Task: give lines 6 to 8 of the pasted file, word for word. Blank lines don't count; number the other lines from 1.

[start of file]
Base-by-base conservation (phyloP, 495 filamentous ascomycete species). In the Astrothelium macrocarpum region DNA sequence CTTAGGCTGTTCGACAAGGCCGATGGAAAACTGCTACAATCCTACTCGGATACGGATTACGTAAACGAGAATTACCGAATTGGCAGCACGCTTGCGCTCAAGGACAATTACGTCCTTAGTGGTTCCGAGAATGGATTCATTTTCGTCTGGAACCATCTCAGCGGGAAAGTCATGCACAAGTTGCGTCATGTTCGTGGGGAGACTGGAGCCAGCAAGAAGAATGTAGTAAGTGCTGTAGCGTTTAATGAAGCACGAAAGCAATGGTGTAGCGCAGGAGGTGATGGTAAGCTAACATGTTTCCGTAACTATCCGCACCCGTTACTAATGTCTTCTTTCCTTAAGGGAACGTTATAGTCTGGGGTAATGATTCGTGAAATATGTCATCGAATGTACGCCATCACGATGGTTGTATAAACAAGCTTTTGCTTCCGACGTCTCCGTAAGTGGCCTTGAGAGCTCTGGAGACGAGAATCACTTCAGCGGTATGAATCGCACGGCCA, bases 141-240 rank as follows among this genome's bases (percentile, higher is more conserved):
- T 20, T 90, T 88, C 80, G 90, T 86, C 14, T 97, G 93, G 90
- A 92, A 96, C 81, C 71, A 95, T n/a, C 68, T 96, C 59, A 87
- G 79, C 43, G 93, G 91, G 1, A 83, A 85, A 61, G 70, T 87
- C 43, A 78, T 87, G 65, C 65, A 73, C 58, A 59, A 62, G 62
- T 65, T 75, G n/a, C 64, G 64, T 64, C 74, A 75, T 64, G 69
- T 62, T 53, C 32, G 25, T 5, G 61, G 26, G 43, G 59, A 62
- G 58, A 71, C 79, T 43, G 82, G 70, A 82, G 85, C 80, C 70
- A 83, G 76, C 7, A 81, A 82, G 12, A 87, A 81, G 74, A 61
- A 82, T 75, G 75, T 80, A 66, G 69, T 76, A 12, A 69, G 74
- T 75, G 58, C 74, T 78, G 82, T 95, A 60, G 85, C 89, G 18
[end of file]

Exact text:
- T 65, T 75, G n/a, C 64, G 64, T 64, C 74, A 75, T 64, G 69
- T 62, T 53, C 32, G 25, T 5, G 61, G 26, G 43, G 59, A 62
- G 58, A 71, C 79, T 43, G 82, G 70, A 82, G 85, C 80, C 70